NEW! Theological Dictionary of the Old Testament
For a number of years, our users have been requesting an Accordance edition of the 15-volume Theological Dictionary of the Old Testament. Well, the wait is finally over! Beginning today, the TDOT is now available for the Accordance Library!
The Theological Dictionary of the Old Testament is the companion series of Kittel and Bromiley’s Theological Dictionary of the New Testament (TDNT), also available for Accordance in complete or abridged form. Like its companion series, the TDOT has been carefully translated from the German into English that is accessible to both scholars and beginning students.
An international team of 148 contributors, spanning multiple Christian and Jewish faith traditions, produced the 1094 separate articles comprising the TDOT. What distinguishes the TDOT? It is known for its detailed analysis of Hebrew words, an examination of their original context, and their ultimate theological significance.
From the publisher’s description:
The intention of the writers is to concentrate on meaning, starting from the more general, everyday senses and building to an understanding of theologically significant concepts. To avoid artificially restricting the focus of the articles, TDOT considers under each keyword the larger groups of words that are related linguistically or semantically. The lexical work includes detailed surveys of a word’s occurrences, not only in biblical material but also in other ancient Near Eastern writings. Sumerian, Akkadian, Egyptian, Ethiopic, Ugaritic, and Northwest Semitic sources are surveyed, among others, as well as the Qumran texts and the Septuagint; and in cultures where no cognate word exists, the authors often consider cognate ideas.
TDOT’s emphasis, though, is on Hebrew terminology and on biblical usage. The contributors employ philology as well as form-critical and traditio-historical methods, with the aim of understanding the religious statements in the Old Testament. Extensive bibliographical information adds to the value of this reference work.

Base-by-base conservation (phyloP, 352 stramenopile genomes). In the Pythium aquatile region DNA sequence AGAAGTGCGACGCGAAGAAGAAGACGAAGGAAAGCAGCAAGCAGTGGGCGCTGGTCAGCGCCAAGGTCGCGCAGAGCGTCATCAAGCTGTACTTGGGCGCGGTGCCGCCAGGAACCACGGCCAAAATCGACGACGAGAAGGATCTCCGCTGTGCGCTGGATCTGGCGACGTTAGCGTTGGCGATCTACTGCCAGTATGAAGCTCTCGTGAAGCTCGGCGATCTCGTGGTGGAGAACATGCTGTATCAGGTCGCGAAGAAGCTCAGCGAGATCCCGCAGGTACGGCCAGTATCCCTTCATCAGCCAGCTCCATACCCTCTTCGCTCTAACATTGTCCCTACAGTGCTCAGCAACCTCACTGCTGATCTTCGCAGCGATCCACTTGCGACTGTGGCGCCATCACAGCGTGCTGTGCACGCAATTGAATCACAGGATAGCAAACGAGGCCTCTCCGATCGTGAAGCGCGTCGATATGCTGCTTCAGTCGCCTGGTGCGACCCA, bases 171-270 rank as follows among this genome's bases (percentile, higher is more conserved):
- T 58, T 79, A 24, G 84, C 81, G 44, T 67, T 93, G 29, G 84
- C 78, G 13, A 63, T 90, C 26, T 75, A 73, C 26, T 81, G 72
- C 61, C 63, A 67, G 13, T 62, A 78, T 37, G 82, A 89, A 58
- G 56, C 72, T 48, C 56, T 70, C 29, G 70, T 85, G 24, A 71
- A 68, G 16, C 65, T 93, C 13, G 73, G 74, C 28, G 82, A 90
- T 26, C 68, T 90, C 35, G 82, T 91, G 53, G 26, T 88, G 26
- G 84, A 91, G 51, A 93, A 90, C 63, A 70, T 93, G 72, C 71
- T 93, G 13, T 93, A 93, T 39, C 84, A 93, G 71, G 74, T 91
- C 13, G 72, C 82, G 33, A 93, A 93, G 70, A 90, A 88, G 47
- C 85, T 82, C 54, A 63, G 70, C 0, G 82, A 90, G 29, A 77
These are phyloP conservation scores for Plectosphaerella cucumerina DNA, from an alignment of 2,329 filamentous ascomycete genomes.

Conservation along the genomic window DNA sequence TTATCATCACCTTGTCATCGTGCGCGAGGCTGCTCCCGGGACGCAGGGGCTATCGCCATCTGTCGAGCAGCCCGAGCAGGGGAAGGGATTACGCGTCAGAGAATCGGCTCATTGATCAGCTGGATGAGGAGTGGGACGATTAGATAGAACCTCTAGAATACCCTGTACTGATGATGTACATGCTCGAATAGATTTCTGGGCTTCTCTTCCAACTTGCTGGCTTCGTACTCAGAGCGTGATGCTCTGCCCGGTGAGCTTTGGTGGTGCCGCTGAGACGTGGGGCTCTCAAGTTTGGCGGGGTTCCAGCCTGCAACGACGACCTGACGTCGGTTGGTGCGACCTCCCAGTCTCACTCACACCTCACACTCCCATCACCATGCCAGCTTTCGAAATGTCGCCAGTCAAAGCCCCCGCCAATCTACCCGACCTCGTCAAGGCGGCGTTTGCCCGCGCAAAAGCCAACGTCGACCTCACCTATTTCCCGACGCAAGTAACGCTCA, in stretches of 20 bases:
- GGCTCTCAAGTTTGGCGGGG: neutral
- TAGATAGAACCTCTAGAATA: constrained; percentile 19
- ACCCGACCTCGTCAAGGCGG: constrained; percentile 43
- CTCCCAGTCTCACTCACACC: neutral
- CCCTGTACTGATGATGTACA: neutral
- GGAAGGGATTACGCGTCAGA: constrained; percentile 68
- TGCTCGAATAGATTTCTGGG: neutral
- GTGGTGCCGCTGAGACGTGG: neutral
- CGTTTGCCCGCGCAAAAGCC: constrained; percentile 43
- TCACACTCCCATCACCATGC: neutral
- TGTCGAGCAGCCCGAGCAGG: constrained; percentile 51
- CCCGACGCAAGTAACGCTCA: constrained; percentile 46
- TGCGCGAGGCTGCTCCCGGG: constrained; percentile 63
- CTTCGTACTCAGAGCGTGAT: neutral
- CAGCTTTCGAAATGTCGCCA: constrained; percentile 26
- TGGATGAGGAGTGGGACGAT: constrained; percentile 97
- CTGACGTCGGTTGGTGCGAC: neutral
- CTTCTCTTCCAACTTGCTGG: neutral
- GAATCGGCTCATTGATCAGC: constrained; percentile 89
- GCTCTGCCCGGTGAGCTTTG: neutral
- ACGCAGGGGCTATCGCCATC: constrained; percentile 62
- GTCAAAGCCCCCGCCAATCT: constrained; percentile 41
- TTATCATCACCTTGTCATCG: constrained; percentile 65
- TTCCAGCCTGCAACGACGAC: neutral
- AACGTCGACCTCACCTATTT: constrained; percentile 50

Take, for example, the TDOT’s treatment of the word בְּרִית (bᵉrı̂ṯ), often translated as covenant in English Bibles. Through 25 pages and 10 distinct sections, the writer begins with etymology, meaning, and semantic range; then guides the reader through biblical and extrabiblical use; and finally determines theological implications such as the excerpt below:
The new developments in covenant research brought into broad relief especially the idea of the kingship of God. It now becomes clear that God as king of Israel is not an idea born during the period of the monarchy, as scholars used to think, but on the contrary, is one of the most genuine and most ancient doctrines in Israel.
The Theological Dictionary of the Old Testament is the perfect addition to the Accordance Library of anyone taking seriously the study of the Old Testament and biblical Hebrew. Accordance developers have carefully scrutinized every detail of the content of the TDOT, tagging the text according to the following fields: Hebrew Entry, Titles, Transliterated Entry, English Content, Scripture, Greek Content, Hebrew Content, Transliterated Content, Authors, and Page Numbers. Such careful categorization of the TDOT allows you to find the exact content you need both quickly and efficiently.
For an in-depth analysis of this series, be certain to check out Brian Davidson’s review of the Theological Dictionary of the Old Testament in Accordance. Brian gives focus to the features of the TDOT that distinguish it from other lexicons, and he also compares it specifically to the New International Dictionary of Old Testament Theology and Exegesis (NIDOTTE).